Swami Kriyananda wisely created two forms of association by which kriya devotees could advance spiritually together. In 2009 he was inspired, as a swami of the Giri branch of India’s ancient order of swamis, to found a new swami order: the Nayaswami Order. “Naya” means “new.” Taking from what Paramhansa Yogananda called a “new dispensation” for the ancient and universal divine revelation called, in India, Sanaatan Dharma, Swamiji established the Nayaswami Order with a new and positive emphasis for spirituality in a new age. The Order describes the goal of the spiritual path as the achievement of bliss in God through the inner path of meditation. Rather than life-rejection, which characterizes spirituality of the past, both east and west, the time has come to see that seeking God is the “funeral of our sorrows.”
Quoting from the Ananda Festival of Light (written by Swami Kriyananda and recited weekly at Ananda Sunday Services), he wrote that “whereas, in the past, sorrow and suffering were the coin of man’s redemption, for us now, the payment has been exchanged for calm acceptance and joy.”
This universal affirmation finds expression in the Order through the fact that the Nayaswami Order has no organizational association with Ananda’s worldwide work and is open to anyone who seeks and who has demonstrated attunement with these goals and who practices meditation in one form or another.
It thus expresses purely and solely the essence of spirituality in a new and advancing age of consciousness. It acknowledges the importance of ego transcendence but affirms that the goal of ego transcendence is Bliss. There are four levels in the Order: the initial intention of the Pilgrim; the emerging success of the Tyagi (married) or of the Brahmachari (single), and the final vows of renunciation of ego (sannyas) of the swami (whether married or single).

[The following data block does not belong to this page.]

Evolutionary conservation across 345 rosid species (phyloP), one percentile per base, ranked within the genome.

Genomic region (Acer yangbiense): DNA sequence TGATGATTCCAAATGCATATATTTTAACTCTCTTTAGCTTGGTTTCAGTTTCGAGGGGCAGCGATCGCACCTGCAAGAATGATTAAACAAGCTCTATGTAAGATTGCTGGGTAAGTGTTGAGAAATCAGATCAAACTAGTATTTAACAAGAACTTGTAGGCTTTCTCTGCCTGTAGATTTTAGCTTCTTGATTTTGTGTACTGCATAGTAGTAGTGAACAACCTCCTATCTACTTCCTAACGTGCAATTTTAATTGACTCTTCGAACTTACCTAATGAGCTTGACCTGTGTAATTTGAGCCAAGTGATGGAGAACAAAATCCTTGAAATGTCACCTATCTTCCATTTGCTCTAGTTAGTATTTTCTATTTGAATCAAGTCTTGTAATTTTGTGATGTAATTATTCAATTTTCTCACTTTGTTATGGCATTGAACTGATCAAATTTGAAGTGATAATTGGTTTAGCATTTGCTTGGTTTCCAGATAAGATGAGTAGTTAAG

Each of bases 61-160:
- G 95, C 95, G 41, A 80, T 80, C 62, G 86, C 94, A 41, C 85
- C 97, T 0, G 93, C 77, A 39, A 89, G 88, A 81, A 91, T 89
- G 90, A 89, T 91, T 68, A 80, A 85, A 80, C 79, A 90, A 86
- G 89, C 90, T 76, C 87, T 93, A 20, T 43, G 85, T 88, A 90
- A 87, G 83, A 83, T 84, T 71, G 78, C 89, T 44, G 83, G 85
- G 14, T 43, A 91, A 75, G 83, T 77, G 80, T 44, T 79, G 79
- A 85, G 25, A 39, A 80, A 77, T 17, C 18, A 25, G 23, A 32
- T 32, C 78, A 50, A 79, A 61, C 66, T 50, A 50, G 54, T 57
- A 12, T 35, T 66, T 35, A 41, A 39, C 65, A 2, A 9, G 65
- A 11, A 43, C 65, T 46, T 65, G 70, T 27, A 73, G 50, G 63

To balance this purely spiritual association is the Sevaka religious order. The Sevaka Order is also worldwide but it is part of Ananda and forms a vehicle by which devotees of the kriya path can, if they choose, dedicate their lives in service to the work of Yogananda through Ananda. Sevakas begin with conditional commitments and after seven years may be invited to make a life commitment.
A kind of subset of the Sevaka Order is a “lay” order organized in some of the individual Ananda communities. It is called the Sadhaka Order. It is strictly local and is open to any kriya devotee who, as part of their life, wants to support and serve the local work of Ananda.
To be spiritual but not religious is not an excuse to cast off any visible form of association with others or form of outer renunciation. Ananda has been blessed to create these forms by which to energize and give practical, meaningful expression to the spiritual path. By creating these forms, like building a beautiful meditation temple, others can be inspired even if only by the example of the dedication of those devotees who have made sincere and recognizable commitment to the spiritual path.
Blessings and joy to you,
Nayaswami Hriman, life member of the worldwide Sevaka Order